The nature of art, in all its forms, is to widen perspectives and help people connect with one another. Twenty-five years ago, leaders at Elgin Community College made a bold move to create a visual and performing arts center that would become a creative hub for the region and bring people together.
“Elgin Community College really is the cultural gem of the Fox Valley,” said Mary Hatch, dean of liberal, visual, and performing arts. “Over the years, we’ve sought to diversify our offerings and engage those who weren’t necessarily involved in the arts.”
By offering robust visual and performing arts educational programs, including musical theatre, plays, sculpture, printmaking, painting, photography, and music ensembles, in addition to establishing strong relationships with the broader arts community, the college serves as a conduit for artistic expression.
Community groups, such as Ballet Folklórico Huehuecoyotl (now BFH), a Mexican folkloric dance group, and Hamilton Wings, which promotes leadership development and academic readiness for children through access to the arts, have found a welcoming stage at the ECC Arts Center. The Elgin Symphony Orchestra (ESO) and the Elgin Youth Symphony Orchestra (EYSO), both community-based, nonprofit organizations, originated as ECC music classes.
In addition to classes, rehearsals, and art exhibits, an average of 270 performances take place in the college’s three theatre spaces each year. As many as 35,000 patrons visit from 300 different ZIP codes and 20 states, drawing attention and financially contributing to both the college and the community.
“Thousands of performers have cut their teeth right here in Elgin, and if you plotted their locations now on a map, they would show up all over the country,” said Steve Duchrow, senior director of performing arts since 2006. “People enjoy the ECC Arts Center and come to us from throughout the region.”
Just in time for its silver anniversary, the Arts Center underwent extensive remodeling, from new seating and carpeting to energy-efficient lighting —all to enhance the experience for guests. An October 2019 ribbon-cutting introduced the renovated space to the public and honored people who have supported its growth.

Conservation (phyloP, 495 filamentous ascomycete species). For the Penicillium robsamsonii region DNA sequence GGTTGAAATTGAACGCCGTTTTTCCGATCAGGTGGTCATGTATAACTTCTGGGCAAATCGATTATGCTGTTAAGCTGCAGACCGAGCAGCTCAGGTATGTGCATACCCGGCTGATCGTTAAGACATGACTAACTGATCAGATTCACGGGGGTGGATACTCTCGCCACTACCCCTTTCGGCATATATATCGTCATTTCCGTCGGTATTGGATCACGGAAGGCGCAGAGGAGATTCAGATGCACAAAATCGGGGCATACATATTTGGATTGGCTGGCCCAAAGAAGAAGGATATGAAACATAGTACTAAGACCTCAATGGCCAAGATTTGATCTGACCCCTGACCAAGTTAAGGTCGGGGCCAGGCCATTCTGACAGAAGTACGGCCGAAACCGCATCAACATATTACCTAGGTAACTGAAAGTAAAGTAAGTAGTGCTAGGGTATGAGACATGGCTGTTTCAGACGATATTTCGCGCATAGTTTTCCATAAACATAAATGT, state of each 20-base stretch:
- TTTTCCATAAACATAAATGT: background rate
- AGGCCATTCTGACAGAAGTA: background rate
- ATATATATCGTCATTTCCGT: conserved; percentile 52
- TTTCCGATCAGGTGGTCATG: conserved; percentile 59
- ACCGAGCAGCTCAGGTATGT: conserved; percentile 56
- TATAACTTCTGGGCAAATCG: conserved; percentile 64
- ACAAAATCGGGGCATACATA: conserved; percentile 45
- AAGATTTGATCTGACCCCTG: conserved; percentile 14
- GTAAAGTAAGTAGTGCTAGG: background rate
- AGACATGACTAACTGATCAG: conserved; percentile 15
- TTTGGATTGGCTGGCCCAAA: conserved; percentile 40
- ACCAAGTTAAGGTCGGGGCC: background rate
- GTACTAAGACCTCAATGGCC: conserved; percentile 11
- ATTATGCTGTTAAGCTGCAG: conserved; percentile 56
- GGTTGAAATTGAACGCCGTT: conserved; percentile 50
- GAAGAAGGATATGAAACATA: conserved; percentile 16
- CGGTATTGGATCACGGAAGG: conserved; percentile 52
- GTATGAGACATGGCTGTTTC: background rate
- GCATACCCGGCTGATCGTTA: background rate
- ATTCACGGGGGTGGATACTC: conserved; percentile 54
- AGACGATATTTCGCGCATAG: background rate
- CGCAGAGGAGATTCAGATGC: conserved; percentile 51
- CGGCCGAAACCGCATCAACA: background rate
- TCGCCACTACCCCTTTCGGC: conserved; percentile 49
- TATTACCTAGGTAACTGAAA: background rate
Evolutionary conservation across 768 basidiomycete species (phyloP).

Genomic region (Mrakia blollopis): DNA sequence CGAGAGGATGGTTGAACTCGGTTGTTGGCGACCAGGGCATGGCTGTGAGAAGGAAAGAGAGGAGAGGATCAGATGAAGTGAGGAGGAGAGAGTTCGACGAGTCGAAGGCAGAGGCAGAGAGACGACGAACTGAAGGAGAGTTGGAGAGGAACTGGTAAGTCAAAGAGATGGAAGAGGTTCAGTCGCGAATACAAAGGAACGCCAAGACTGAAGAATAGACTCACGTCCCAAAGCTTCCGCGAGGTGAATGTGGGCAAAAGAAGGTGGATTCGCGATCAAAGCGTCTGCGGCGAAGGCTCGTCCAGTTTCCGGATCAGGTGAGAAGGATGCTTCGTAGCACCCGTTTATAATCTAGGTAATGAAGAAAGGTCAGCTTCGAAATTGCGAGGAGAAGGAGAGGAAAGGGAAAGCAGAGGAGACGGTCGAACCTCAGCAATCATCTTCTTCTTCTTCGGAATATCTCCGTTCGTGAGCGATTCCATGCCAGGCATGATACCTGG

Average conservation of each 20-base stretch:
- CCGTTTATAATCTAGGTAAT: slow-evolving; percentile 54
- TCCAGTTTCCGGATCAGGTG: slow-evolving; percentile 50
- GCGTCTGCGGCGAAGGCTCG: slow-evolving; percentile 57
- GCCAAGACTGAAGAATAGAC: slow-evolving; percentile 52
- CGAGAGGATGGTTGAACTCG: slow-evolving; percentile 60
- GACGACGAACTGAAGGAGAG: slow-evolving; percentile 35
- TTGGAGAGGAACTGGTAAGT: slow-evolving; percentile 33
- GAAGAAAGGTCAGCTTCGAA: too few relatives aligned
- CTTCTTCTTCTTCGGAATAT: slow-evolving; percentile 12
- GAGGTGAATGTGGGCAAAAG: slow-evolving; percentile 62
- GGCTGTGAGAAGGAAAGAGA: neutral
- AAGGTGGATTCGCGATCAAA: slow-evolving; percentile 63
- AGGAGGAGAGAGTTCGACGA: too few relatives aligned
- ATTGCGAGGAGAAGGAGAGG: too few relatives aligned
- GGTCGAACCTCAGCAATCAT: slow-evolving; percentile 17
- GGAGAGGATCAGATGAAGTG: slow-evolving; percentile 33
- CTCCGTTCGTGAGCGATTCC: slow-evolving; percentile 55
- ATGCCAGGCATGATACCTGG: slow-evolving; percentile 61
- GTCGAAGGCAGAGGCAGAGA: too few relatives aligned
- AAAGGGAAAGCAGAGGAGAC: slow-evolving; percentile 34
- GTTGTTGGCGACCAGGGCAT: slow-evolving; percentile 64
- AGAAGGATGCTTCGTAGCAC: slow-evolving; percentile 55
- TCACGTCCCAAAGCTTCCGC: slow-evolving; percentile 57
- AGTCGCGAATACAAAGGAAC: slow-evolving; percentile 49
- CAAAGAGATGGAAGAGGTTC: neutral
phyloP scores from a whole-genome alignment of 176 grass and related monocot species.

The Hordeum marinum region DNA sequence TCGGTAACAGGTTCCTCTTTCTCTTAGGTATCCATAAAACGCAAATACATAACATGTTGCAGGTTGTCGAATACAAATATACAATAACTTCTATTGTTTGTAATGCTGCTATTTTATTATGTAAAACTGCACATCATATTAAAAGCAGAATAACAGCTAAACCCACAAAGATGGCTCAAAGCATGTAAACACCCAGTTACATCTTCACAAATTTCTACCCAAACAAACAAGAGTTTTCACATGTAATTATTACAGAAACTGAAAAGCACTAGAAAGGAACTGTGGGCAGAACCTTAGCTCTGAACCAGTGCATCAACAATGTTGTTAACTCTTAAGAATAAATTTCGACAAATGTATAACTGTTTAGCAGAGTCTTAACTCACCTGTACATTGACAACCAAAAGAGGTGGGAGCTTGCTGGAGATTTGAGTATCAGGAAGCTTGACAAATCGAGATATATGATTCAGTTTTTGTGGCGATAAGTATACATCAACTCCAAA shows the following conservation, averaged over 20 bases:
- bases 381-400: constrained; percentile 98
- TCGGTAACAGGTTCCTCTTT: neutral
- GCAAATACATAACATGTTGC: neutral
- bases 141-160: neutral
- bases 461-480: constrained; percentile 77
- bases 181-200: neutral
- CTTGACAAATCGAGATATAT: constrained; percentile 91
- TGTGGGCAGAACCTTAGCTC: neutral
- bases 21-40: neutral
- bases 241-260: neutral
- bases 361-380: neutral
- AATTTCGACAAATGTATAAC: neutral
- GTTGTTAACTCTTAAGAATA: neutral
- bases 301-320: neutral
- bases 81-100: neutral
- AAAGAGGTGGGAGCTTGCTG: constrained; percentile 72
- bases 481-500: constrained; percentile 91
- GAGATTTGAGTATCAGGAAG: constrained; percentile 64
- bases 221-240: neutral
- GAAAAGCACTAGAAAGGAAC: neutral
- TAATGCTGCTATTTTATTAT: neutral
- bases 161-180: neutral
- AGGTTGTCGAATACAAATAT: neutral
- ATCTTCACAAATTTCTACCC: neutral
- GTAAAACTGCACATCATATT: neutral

Duchrow sees the arts as a transformative experience. Performers succeed and fail together, all in front of an audience. “You are all part of the same team,” Duchrow said. “The audience provides feedback during a performance through their reactions and can spur performers on to success.” In the process, everyone learns more about themselves and, hopefully, it makes them better citizens.
Many familiar faces fill the theatre seats each season. Among them are people such as John Duffy, current and longest-serving ECC trustee; Peter Akemann, community leader; Polly Nash, former ECC dean; and Paul Dawson, former employee; who were part of the Arts Center’s planning and construction—a bold and visionary act, according to Duchrow, who notes that these four visionaries are still among the first in line for tickets.
“Art is meaningless without community,” said Duchrow. It’s this sense of community that helps the Arts Center stay innovative and makes ECC a cultural destination for the region.
Harry and Phyllis Blizzard: A Gift to ECC
Twenty-five years ago, Harry and Phyllis Blizzard’s significant gift to Elgin CommunityCollege helped fund the construction of the Blizzard Theatre—and far more. Their donation resulted in the Harry and Phyllis Blizzard Endowed Fund for the Arts that has continued to ensure top-notch facilities and equipment for years to come, including a recently restored Steinway grand piano.